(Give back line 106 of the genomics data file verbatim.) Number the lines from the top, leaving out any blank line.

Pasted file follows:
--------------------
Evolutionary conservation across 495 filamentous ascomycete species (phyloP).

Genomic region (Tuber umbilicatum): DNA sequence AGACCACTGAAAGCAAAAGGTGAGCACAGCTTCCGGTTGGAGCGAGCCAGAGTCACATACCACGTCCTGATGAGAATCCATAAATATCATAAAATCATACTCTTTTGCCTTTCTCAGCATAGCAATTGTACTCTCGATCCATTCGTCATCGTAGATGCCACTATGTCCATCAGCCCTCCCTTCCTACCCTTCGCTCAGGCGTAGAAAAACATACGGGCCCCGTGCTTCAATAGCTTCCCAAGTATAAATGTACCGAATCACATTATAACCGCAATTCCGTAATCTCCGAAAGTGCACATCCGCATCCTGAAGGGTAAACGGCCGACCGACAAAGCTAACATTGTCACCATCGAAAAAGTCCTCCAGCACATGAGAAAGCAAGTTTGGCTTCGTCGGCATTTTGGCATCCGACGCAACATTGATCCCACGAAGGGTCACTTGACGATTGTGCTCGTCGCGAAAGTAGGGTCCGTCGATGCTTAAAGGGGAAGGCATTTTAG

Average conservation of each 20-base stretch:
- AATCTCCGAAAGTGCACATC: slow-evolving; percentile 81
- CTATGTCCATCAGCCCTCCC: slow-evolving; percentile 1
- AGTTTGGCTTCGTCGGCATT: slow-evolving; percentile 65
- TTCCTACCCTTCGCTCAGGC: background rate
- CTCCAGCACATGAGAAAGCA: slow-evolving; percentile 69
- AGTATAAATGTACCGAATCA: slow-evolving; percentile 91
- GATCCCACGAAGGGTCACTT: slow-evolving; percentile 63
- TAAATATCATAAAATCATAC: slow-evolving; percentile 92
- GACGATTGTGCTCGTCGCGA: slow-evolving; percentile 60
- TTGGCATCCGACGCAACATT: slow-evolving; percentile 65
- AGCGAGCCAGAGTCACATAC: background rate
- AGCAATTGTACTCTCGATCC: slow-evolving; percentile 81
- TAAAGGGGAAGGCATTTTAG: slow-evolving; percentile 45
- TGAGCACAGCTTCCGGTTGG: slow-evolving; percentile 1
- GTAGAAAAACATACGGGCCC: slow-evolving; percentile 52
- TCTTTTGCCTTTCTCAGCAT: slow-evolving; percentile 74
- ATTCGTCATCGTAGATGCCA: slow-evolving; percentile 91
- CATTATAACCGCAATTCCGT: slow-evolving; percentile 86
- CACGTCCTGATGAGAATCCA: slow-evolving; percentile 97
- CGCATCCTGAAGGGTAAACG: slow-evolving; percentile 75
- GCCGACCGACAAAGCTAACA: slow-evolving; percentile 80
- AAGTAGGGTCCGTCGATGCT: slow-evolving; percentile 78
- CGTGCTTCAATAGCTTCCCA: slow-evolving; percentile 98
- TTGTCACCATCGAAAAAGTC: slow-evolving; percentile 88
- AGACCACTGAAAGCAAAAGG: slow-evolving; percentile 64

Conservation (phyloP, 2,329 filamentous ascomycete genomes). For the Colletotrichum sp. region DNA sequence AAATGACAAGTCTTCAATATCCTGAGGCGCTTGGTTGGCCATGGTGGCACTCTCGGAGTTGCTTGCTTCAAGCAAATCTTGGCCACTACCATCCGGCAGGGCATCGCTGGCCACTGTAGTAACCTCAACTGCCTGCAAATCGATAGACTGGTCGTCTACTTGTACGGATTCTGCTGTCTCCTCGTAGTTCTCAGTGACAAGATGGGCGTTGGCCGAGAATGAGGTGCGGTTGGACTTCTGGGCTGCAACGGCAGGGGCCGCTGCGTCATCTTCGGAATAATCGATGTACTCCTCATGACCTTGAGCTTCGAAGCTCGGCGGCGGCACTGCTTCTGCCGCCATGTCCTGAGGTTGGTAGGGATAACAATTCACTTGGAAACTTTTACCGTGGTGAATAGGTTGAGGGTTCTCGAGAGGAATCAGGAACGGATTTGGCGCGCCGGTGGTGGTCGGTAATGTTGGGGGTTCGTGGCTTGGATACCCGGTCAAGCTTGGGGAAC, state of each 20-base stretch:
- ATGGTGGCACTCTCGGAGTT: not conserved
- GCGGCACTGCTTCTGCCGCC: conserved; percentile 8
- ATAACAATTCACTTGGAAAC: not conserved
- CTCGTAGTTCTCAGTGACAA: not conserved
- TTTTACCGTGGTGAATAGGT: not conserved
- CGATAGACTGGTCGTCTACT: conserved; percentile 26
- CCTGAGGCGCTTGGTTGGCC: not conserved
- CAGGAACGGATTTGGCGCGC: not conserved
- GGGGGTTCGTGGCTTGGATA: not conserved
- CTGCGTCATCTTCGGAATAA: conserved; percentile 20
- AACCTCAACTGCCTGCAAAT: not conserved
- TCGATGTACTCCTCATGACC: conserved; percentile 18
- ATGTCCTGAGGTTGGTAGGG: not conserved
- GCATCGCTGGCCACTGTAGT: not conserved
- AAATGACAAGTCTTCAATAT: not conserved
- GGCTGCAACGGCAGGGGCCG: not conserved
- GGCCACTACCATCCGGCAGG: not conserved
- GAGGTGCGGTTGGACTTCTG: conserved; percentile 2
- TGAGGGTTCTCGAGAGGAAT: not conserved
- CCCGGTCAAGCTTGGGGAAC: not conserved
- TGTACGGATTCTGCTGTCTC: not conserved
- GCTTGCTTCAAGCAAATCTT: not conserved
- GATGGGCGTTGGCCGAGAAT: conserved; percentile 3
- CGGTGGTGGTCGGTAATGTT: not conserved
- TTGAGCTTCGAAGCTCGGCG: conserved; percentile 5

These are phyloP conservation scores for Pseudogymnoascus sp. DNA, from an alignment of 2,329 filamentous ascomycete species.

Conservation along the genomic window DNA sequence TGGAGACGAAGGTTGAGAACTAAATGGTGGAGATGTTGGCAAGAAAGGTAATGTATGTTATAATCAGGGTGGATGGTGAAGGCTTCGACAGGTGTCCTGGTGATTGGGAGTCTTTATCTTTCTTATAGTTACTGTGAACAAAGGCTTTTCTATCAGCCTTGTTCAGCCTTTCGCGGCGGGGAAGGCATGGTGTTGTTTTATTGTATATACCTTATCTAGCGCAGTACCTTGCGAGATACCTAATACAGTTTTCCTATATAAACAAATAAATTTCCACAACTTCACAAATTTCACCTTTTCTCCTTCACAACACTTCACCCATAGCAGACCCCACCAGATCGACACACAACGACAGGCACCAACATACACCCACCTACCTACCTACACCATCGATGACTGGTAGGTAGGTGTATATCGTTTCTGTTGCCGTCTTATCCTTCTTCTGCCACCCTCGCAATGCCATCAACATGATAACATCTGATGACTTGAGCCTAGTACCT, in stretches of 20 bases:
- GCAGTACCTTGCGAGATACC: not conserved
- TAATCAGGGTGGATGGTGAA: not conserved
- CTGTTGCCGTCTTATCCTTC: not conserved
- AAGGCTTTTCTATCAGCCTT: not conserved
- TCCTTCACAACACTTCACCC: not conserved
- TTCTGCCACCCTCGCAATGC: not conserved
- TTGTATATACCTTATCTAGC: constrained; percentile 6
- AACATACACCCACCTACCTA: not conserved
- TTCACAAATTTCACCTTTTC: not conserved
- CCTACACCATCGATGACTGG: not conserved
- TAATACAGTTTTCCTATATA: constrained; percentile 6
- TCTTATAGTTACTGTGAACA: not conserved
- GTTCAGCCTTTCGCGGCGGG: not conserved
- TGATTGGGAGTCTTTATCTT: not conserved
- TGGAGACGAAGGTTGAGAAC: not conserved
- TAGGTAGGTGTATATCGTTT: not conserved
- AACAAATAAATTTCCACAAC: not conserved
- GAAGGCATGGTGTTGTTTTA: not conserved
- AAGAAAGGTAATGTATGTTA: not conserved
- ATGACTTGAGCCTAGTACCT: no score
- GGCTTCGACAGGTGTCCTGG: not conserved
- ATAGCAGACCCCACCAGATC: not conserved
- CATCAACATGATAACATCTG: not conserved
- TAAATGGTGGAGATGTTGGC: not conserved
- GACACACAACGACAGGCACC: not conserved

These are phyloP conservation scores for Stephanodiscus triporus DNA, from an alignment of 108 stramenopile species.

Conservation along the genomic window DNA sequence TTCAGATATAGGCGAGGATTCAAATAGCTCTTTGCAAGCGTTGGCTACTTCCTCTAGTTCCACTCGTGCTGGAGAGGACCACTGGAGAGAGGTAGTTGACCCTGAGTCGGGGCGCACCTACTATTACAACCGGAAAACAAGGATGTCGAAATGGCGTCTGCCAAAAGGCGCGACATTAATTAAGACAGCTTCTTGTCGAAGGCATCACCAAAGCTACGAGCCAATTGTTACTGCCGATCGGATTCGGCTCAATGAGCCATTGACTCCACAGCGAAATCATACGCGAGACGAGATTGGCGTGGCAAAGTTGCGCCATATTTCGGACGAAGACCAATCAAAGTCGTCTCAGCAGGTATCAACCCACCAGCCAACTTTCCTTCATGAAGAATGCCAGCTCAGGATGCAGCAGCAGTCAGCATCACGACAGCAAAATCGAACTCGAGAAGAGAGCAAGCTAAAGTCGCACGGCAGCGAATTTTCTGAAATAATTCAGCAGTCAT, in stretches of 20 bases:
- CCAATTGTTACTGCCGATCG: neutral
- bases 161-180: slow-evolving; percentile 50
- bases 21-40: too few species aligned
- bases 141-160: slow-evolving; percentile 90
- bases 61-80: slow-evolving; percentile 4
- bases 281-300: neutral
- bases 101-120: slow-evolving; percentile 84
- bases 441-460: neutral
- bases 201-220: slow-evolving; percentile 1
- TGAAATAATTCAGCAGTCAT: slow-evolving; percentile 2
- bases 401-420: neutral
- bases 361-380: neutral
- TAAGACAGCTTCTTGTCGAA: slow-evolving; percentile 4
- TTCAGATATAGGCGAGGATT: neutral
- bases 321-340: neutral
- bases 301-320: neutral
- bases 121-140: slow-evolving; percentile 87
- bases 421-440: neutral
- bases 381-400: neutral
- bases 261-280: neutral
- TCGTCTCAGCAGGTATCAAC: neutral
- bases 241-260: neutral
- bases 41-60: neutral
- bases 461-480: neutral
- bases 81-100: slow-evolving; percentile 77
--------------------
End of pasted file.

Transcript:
- bases 41-60: neutral